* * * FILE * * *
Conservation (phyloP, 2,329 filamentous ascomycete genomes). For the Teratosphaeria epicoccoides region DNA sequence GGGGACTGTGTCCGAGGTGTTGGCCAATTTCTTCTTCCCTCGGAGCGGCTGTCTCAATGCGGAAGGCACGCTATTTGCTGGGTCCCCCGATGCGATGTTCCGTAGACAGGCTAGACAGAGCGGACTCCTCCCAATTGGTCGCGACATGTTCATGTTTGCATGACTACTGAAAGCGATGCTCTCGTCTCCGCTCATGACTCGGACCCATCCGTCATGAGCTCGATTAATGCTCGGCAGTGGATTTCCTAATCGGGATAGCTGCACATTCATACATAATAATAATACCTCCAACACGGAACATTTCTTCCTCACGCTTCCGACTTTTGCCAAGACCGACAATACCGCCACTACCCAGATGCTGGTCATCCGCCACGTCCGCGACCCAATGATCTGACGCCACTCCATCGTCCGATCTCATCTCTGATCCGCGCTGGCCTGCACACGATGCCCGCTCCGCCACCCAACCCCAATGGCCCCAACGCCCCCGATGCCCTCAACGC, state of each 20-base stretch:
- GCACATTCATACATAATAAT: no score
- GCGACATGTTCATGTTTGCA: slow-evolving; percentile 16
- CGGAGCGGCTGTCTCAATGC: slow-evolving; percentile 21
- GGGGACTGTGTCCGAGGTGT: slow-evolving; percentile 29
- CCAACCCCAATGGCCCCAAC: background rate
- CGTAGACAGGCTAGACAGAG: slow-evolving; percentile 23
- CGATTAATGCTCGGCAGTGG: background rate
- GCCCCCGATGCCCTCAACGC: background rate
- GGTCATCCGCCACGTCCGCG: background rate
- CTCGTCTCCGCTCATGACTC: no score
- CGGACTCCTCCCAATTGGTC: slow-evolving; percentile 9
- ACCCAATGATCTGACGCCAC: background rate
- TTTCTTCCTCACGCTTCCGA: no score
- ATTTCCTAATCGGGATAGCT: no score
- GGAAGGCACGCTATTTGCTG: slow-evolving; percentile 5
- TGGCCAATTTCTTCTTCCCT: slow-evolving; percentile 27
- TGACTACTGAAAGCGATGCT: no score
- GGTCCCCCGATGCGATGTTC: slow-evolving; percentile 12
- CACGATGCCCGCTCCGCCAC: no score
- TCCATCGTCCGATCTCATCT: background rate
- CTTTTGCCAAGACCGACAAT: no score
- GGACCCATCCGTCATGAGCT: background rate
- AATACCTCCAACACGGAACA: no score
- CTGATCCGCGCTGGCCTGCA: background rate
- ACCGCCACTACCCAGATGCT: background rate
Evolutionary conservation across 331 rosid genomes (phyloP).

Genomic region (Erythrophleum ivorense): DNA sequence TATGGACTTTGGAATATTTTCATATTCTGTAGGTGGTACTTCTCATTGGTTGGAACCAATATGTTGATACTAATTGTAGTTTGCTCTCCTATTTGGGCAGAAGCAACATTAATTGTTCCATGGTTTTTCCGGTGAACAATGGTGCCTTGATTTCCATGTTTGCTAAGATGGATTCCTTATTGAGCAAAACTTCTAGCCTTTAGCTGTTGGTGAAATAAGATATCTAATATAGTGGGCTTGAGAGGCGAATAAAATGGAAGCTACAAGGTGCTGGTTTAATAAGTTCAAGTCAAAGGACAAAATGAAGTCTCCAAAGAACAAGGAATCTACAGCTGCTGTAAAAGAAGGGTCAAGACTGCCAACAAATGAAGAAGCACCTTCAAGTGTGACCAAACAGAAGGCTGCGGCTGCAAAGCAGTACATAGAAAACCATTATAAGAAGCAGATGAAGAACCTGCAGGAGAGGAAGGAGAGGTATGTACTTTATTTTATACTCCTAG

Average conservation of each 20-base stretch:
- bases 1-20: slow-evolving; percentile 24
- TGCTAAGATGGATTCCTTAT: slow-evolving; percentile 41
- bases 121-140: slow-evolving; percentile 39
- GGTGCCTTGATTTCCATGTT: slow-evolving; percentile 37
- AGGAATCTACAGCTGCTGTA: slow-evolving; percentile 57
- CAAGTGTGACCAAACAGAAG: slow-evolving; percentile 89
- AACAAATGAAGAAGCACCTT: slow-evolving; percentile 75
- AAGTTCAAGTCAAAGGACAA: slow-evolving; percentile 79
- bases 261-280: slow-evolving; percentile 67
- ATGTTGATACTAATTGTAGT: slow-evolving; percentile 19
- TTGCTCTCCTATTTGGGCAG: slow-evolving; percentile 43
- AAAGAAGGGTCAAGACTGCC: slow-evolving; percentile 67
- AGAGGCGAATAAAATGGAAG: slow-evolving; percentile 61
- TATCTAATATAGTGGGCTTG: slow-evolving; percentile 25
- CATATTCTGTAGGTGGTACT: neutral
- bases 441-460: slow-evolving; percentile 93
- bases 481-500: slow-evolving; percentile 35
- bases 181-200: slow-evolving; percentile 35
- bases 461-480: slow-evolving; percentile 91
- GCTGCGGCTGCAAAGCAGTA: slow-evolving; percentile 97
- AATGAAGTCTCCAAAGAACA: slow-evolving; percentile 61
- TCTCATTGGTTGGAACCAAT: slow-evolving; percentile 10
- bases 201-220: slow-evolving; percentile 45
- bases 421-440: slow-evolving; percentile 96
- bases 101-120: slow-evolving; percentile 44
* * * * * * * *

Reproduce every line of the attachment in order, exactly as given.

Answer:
Conservation (phyloP, 2,329 filamentous ascomycete genomes). For the Teratosphaeria epicoccoides region DNA sequence GGGGACTGTGTCCGAGGTGTTGGCCAATTTCTTCTTCCCTCGGAGCGGCTGTCTCAATGCGGAAGGCACGCTATTTGCTGGGTCCCCCGATGCGATGTTCCGTAGACAGGCTAGACAGAGCGGACTCCTCCCAATTGGTCGCGACATGTTCATGTTTGCATGACTACTGAAAGCGATGCTCTCGTCTCCGCTCATGACTCGGACCCATCCGTCATGAGCTCGATTAATGCTCGGCAGTGGATTTCCTAATCGGGATAGCTGCACATTCATACATAATAATAATACCTCCAACACGGAACATTTCTTCCTCACGCTTCCGACTTTTGCCAAGACCGACAATACCGCCACTACCCAGATGCTGGTCATCCGCCACGTCCGCGACCCAATGATCTGACGCCACTCCATCGTCCGATCTCATCTCTGATCCGCGCTGGCCTGCACACGATGCCCGCTCCGCCACCCAACCCCAATGGCCCCAACGCCCCCGATGCCCTCAACGC, state of each 20-base stretch:
- GCACATTCATACATAATAAT: no score
- GCGACATGTTCATGTTTGCA: slow-evolving; percentile 16
- CGGAGCGGCTGTCTCAATGC: slow-evolving; percentile 21
- GGGGACTGTGTCCGAGGTGT: slow-evolving; percentile 29
- CCAACCCCAATGGCCCCAAC: background rate
- CGTAGACAGGCTAGACAGAG: slow-evolving; percentile 23
- CGATTAATGCTCGGCAGTGG: background rate
- GCCCCCGATGCCCTCAACGC: background rate
- GGTCATCCGCCACGTCCGCG: background rate
- CTCGTCTCCGCTCATGACTC: no score
- CGGACTCCTCCCAATTGGTC: slow-evolving; percentile 9
- ACCCAATGATCTGACGCCAC: background rate
- TTTCTTCCTCACGCTTCCGA: no score
- ATTTCCTAATCGGGATAGCT: no score
- GGAAGGCACGCTATTTGCTG: slow-evolving; percentile 5
- TGGCCAATTTCTTCTTCCCT: slow-evolving; percentile 27
- TGACTACTGAAAGCGATGCT: no score
- GGTCCCCCGATGCGATGTTC: slow-evolving; percentile 12
- CACGATGCCCGCTCCGCCAC: no score
- TCCATCGTCCGATCTCATCT: background rate
- CTTTTGCCAAGACCGACAAT: no score
- GGACCCATCCGTCATGAGCT: background rate
- AATACCTCCAACACGGAACA: no score
- CTGATCCGCGCTGGCCTGCA: background rate
- ACCGCCACTACCCAGATGCT: background rate
Evolutionary conservation across 331 rosid genomes (phyloP).

Genomic region (Erythrophleum ivorense): DNA sequence TATGGACTTTGGAATATTTTCATATTCTGTAGGTGGTACTTCTCATTGGTTGGAACCAATATGTTGATACTAATTGTAGTTTGCTCTCCTATTTGGGCAGAAGCAACATTAATTGTTCCATGGTTTTTCCGGTGAACAATGGTGCCTTGATTTCCATGTTTGCTAAGATGGATTCCTTATTGAGCAAAACTTCTAGCCTTTAGCTGTTGGTGAAATAAGATATCTAATATAGTGGGCTTGAGAGGCGAATAAAATGGAAGCTACAAGGTGCTGGTTTAATAAGTTCAAGTCAAAGGACAAAATGAAGTCTCCAAAGAACAAGGAATCTACAGCTGCTGTAAAAGAAGGGTCAAGACTGCCAACAAATGAAGAAGCACCTTCAAGTGTGACCAAACAGAAGGCTGCGGCTGCAAAGCAGTACATAGAAAACCATTATAAGAAGCAGATGAAGAACCTGCAGGAGAGGAAGGAGAGGTATGTACTTTATTTTATACTCCTAG

Average conservation of each 20-base stretch:
- bases 1-20: slow-evolving; percentile 24
- TGCTAAGATGGATTCCTTAT: slow-evolving; percentile 41
- bases 121-140: slow-evolving; percentile 39
- GGTGCCTTGATTTCCATGTT: slow-evolving; percentile 37
- AGGAATCTACAGCTGCTGTA: slow-evolving; percentile 57
- CAAGTGTGACCAAACAGAAG: slow-evolving; percentile 89
- AACAAATGAAGAAGCACCTT: slow-evolving; percentile 75
- AAGTTCAAGTCAAAGGACAA: slow-evolving; percentile 79
- bases 261-280: slow-evolving; percentile 67
- ATGTTGATACTAATTGTAGT: slow-evolving; percentile 19
- TTGCTCTCCTATTTGGGCAG: slow-evolving; percentile 43
- AAAGAAGGGTCAAGACTGCC: slow-evolving; percentile 67
- AGAGGCGAATAAAATGGAAG: slow-evolving; percentile 61
- TATCTAATATAGTGGGCTTG: slow-evolving; percentile 25
- CATATTCTGTAGGTGGTACT: neutral
- bases 441-460: slow-evolving; percentile 93
- bases 481-500: slow-evolving; percentile 35
- bases 181-200: slow-evolving; percentile 35
- bases 461-480: slow-evolving; percentile 91
- GCTGCGGCTGCAAAGCAGTA: slow-evolving; percentile 97
- AATGAAGTCTCCAAAGAACA: slow-evolving; percentile 61
- TCTCATTGGTTGGAACCAAT: slow-evolving; percentile 10
- bases 201-220: slow-evolving; percentile 45
- bases 421-440: slow-evolving; percentile 96
- bases 101-120: slow-evolving; percentile 44